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Tag Archives for " China "

Russia’s surveillance state still doesn’t match China. But Putin is racing to catch up.

China leads the world in rolling out a vast network of facial recognition technology, including a system to track and repress its Uyghur minority. But Putin’s Russia is racing to catch up.

Russian authorities are ramping up the use of facial recognition technology to track opposition protesters to their homes and arrest them — a powerful new Kremlin tool to crush opposition.

And the system is so leaky that surveillance data on individuals can be bought for a small sum on Russia’s notorious black market in data, along with all kinds of other personal information. There is even a name for the clandestine cyber bazaar: probiv.

Full article: Russia is growing its surveillance state but not everyone is monitored equally – The Washington Post

Chinese Hackers Selling Intimate Stolen Camera Footage

Stolen videos captured by tens of thousands of security cameras at private properties throughout China are now for sale across social media, marketed as sex tapes.

In just one 20-day period in February, the Post reported that one seller shared 8,000 videos in one group chat. The members of this chat group were VIPs, the Post added, who would then turn around and sell those videos to others.

Source: Chinese Hackers Selling Intimate Stolen Camera Footage | Threatpost

China found using surveillance firms to help write ethnic-tracking specs

China enlisted surveillance firms to help draw up standards for mass facial recognition systems, researchers said, warning that an unusually heavy emphasis on tracking characteristics such as ethnicity created wide scope for abuse.

The technical standards, published by surveillance research group IPVM, specify how data captured by facial recognition cameras across China should be segmented by dozens of characteristics – from eyebrow size to skin color and ethnicity.

The standards are driving the way surveillance networks are being built across the country – from residential developments in the capital, Beijing, to police systems in the central province of Hubei.

Source: China found using surveillance firms to help write ethnic-tracking specs | Reuters

Elon Musk Says Tesla Won’t Share Data From Its Cars With China or U.S.

Tesla would never provide the U.S. government with data collected by its vehicles in China or other countries, Elon Musk, the company’s chief executive, told a high-level conference in China Saturday.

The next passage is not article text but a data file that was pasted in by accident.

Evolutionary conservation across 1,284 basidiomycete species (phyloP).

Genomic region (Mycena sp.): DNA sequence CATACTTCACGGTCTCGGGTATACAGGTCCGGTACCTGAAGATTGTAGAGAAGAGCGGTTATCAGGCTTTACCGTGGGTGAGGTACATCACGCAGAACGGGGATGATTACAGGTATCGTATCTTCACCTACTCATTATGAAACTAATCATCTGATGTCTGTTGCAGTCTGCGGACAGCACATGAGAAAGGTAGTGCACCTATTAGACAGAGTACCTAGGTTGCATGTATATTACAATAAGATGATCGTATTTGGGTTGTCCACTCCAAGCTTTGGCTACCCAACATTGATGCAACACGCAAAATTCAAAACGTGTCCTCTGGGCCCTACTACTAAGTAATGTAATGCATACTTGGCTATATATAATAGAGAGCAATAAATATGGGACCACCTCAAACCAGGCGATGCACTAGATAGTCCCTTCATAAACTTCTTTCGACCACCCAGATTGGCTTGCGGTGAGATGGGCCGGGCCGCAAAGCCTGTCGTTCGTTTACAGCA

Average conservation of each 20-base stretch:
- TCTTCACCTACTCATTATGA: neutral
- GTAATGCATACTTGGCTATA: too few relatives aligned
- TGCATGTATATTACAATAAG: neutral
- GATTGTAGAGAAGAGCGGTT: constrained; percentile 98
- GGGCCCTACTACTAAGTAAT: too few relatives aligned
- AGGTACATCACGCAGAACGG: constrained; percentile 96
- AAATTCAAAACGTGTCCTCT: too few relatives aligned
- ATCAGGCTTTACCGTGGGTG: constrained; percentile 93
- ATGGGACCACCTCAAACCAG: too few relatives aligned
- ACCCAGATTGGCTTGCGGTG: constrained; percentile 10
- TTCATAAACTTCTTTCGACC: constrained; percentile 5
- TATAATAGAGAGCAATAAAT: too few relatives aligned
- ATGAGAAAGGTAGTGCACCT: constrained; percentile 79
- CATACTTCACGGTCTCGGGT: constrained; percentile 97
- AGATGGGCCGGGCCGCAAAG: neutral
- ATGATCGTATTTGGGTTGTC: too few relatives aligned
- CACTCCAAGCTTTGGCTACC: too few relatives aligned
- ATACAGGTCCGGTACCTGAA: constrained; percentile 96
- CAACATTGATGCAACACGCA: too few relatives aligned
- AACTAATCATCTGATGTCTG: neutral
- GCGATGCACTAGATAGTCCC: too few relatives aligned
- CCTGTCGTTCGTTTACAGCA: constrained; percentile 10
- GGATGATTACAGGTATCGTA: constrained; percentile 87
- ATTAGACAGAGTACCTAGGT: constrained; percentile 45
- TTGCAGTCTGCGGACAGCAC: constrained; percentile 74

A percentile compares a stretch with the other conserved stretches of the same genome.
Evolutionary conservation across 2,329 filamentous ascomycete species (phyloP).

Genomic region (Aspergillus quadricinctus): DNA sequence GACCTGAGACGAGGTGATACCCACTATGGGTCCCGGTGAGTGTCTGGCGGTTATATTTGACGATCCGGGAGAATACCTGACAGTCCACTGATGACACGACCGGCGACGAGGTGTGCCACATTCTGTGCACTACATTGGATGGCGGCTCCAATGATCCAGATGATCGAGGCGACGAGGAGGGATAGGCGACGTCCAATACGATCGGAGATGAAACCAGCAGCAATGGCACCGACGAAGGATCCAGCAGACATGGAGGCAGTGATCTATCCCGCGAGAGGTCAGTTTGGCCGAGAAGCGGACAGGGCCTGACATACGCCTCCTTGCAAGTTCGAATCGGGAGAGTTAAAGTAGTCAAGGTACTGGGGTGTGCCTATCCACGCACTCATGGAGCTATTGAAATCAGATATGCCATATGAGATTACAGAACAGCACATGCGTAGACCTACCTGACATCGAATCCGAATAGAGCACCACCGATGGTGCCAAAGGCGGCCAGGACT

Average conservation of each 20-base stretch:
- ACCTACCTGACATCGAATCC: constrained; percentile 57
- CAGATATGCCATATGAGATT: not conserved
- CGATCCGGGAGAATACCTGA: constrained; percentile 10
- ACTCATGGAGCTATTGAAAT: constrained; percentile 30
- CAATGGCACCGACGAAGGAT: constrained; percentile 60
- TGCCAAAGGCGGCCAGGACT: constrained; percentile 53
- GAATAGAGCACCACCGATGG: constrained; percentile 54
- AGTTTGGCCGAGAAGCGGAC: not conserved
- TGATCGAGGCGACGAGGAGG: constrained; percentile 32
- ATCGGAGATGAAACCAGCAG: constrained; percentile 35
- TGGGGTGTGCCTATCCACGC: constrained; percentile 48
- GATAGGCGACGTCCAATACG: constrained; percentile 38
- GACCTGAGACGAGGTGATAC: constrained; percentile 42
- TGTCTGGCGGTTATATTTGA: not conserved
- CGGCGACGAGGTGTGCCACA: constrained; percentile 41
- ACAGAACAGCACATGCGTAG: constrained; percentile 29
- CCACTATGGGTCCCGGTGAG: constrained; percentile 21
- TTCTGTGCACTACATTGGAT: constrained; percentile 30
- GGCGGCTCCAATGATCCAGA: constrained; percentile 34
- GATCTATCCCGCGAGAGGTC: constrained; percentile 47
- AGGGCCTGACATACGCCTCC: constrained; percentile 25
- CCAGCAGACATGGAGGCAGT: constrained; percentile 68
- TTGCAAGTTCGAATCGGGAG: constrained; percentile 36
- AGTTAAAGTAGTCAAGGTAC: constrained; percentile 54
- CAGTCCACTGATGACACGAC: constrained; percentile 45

Musk’s assurance that Chinese customer data is fully protected followed the Chinese government’s decision to restrict the use of Tesla cars by military personnel or employees of key state-owned companies, as first reported by the Journal on Friday. Beijing had acted out of concern that sensitive data such as images taken by the cars’ cameras could be sent to the U.S., according to people familiar with the matter.

Source: Elon Musk Says Tesla Won’t Share Data From Its Cars With China or U.S. – WSJ

China Introduces Comprehensive New E-Commerce Rules

Operators of e-commerce platforms, websites and apps in China, and those using third party e-commerce, social media or livestreaming platforms to sell their products and services in China, must update their operations, services and systems in advance of wide-ranging new rules.

The Measures for the Supervision and Administration of Online Transactions  will come into force on 1 May 2021. The Measures provide detailed guidance supplementing the PRC E-Commerce Law, the PRC Consumer Protection Law and the PRC Cybersecurity Law.

Source: CHINA: Navigating China Episode 15: Comprehensive New E-Commerce Rules Introduced – Privacy Matters

TikTok wants to keep tracking iPhone users with state-backed workaround

Some of China’s biggest technology companies, including ByteDance and Tencent, are testing a tool to bypass Apple’s new privacy rules and continue tracking iPhone users without their consent to serve them targeted mobile advertisements.

Apple is expected in the coming weeks to roll out changes it announced last June to iPhones that it says will give users more privacy. Until now, apps have been able to rely on Apple’s IDFA system to see who clicks on ads and which apps are downloaded.